Special constables have the potential to make students feel less safe, not more


Introducing special constables to university campuses has become increasingly popular in recent years but fails to acknowledge the negative impact this might have on students.

Ryerson University recently announced it will be adopting a “hybrid model” of on-campus security involving the use of special constables, citing an increase in crime on campus. These crimes include minor offences like mischief, trespassing, and drug use.

Carleton University, the University of Toronto, and more Ontario universities have already established special constables on campus.

While increased security is intended to make campuses safer for students, it creates the potential for racial profiling. On campus, these constables would have the same authority as police officers, with the ability to make arrests and use force. They would also be trained on de-escalation tactics and unconscious bias.

It’s anticipated that constables will be armed with batons and pepper spray, though The Eyeopener emphasized it was unclear whether these weapons had been approved.

Regardless, the potential for armed constables generates the fear these weapons could be used against students. While racial bias training is a start, it isn’t enough. On-campus police presence could make some students feel less safe, especially students of colour and other minority groups who are disproportionately affected by police violence.

Special constables also have the potential to escalate tensions during student protests on campus.

The Editorial Board feels this level of security is unnecessary on campuses and that the risk to people of colour far outweighs any benefits. The minor offences at Ryerson don’t justify police presence, let alone warrant the need for weapons.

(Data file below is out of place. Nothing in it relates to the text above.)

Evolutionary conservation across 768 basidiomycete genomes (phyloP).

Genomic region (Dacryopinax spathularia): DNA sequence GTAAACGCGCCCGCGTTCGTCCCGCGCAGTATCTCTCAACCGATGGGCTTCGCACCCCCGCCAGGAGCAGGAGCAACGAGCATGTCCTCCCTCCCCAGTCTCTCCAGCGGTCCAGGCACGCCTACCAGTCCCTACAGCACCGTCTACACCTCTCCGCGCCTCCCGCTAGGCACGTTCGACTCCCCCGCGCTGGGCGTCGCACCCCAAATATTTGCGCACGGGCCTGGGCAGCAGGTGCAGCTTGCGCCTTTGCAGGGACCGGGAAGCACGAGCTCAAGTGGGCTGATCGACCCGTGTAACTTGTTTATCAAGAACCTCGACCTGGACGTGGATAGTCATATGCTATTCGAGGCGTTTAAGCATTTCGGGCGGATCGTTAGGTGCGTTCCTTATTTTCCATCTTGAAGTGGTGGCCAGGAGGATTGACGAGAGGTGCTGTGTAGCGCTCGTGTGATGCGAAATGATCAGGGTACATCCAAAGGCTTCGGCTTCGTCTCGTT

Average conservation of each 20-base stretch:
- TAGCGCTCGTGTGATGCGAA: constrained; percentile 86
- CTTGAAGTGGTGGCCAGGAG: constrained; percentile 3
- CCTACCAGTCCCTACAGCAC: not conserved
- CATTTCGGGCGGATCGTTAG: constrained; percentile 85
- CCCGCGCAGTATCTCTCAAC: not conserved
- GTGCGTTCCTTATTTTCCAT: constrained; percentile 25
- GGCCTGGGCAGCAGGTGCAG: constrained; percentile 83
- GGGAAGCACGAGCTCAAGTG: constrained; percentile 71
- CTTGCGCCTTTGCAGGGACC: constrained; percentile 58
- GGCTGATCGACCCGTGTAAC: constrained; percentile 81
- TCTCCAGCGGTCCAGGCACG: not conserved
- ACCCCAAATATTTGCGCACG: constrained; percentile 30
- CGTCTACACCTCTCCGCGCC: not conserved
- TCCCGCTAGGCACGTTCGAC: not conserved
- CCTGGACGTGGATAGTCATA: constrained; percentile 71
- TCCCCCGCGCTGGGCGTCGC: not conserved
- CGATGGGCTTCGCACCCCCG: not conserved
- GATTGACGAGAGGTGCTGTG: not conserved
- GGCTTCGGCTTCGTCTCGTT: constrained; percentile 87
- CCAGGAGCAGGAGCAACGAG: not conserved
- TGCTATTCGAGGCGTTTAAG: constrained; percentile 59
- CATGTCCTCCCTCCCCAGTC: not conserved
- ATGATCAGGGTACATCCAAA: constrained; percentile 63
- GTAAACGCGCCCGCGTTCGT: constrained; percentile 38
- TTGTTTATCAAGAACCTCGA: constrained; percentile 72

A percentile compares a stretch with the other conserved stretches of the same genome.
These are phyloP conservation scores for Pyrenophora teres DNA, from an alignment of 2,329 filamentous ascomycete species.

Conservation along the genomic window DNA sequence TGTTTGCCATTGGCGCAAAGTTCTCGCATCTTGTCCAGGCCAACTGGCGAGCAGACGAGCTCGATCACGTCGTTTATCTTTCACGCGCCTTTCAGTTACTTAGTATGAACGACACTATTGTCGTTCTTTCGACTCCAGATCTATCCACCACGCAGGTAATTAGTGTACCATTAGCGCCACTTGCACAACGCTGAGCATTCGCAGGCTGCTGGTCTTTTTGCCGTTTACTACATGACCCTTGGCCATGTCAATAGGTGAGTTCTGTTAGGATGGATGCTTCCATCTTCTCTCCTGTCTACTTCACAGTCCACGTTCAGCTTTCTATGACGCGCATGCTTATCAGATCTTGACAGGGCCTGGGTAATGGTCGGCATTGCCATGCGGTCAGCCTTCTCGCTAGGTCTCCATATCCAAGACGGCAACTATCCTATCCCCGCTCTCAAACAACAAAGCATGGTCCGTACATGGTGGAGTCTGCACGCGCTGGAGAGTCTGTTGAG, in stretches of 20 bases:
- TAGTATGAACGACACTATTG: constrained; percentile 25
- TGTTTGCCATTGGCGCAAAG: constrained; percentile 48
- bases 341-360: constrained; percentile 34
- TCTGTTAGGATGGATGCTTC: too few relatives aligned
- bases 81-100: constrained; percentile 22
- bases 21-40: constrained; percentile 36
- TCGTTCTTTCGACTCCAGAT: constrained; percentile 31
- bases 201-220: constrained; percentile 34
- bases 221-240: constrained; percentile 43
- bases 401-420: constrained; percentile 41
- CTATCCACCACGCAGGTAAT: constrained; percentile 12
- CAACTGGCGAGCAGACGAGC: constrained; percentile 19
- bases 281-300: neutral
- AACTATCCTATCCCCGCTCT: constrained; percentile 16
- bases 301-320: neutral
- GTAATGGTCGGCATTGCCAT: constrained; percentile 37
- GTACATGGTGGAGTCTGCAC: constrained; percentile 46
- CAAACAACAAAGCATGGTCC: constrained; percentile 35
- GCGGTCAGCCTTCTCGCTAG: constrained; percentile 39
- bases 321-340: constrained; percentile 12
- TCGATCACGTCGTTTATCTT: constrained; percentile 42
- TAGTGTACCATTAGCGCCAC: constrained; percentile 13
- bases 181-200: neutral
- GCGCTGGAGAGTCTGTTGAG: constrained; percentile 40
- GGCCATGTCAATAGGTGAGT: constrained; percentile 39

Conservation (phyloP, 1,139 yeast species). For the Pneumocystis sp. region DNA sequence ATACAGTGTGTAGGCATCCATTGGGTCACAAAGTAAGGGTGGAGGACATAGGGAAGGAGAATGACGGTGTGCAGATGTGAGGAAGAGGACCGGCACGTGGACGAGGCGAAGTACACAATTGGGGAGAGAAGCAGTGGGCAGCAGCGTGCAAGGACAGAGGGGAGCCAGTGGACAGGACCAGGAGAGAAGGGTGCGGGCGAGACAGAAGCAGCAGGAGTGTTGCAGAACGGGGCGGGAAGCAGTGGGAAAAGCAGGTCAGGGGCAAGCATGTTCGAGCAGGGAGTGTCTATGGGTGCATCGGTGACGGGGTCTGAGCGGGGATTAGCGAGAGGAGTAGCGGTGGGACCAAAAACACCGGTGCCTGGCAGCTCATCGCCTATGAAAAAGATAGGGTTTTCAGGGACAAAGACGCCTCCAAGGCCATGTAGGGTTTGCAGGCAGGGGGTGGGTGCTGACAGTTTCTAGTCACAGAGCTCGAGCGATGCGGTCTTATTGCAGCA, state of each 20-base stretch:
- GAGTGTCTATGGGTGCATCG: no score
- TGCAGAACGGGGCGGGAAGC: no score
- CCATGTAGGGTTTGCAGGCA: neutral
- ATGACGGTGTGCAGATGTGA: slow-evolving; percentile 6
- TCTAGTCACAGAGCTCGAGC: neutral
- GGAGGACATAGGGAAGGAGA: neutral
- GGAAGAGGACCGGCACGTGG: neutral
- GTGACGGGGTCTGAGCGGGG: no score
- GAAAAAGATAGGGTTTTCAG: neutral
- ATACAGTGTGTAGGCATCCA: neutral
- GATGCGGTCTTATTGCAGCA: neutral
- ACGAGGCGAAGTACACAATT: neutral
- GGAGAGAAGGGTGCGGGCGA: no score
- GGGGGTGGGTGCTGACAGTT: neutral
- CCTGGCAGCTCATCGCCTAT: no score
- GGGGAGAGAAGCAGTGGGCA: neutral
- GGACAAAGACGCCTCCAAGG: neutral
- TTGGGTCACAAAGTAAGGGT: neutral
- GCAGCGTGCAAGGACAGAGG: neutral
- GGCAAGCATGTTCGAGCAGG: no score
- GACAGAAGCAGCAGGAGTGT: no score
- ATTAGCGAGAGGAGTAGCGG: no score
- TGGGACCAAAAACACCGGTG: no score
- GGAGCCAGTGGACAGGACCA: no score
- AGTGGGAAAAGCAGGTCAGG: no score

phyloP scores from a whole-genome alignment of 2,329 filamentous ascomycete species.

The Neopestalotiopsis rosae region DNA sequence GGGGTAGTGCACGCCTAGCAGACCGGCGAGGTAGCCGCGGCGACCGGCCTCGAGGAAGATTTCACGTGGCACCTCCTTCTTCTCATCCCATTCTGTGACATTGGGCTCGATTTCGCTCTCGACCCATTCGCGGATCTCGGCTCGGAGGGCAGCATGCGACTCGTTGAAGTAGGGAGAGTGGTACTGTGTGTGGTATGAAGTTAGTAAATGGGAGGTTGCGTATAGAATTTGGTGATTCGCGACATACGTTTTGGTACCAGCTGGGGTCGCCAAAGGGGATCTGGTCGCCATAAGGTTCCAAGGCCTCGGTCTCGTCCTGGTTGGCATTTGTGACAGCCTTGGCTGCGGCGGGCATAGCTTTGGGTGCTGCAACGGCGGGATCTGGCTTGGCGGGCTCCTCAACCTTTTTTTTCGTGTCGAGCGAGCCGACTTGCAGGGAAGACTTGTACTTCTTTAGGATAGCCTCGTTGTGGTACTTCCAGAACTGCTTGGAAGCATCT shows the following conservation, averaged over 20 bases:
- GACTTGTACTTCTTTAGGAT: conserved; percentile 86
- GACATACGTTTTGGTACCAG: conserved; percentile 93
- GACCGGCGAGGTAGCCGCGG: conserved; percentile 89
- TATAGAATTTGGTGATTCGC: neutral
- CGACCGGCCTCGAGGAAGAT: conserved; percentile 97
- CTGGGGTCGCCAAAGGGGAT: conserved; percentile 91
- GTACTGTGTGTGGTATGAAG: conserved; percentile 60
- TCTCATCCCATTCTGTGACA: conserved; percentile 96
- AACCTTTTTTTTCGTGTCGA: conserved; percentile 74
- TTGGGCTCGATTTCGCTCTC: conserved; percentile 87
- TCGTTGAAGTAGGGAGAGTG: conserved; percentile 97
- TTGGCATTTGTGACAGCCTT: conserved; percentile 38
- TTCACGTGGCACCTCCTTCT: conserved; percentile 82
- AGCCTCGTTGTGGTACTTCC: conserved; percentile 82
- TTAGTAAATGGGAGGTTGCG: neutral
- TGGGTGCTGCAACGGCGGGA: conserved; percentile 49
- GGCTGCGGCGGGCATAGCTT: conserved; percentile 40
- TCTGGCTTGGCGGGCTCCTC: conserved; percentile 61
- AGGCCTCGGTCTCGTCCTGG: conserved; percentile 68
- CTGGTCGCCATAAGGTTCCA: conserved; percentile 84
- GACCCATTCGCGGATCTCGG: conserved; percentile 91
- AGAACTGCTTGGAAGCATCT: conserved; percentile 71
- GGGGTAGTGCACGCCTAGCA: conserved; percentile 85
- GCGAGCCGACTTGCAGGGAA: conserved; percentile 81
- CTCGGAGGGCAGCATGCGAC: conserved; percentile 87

Prior to enacting this policy, Ryerson should’ve consulted students on campus. Despite their claims to boost campus safety, the university failed to ask students whether they felt unsafe in the first place. Instead, the university cited concerns from community members instead of actual students.

Now, it could set a precedent for universities across Ontario.

Special constables are unnecessary. An increased police presence suggests there’s a threat students should worry about, potentially heightening tensions on campus.

Instead of responding to concerns from community members, Ryerson and other Ontario universities should consult their students before making changes to campus security. They should also be cognizant of the negative impacts police presence might have on minority groups.

Student safety is important, but feeling comfortable on campus is equally vital. The addition of special constables threatens that.

Journal Editorial Board

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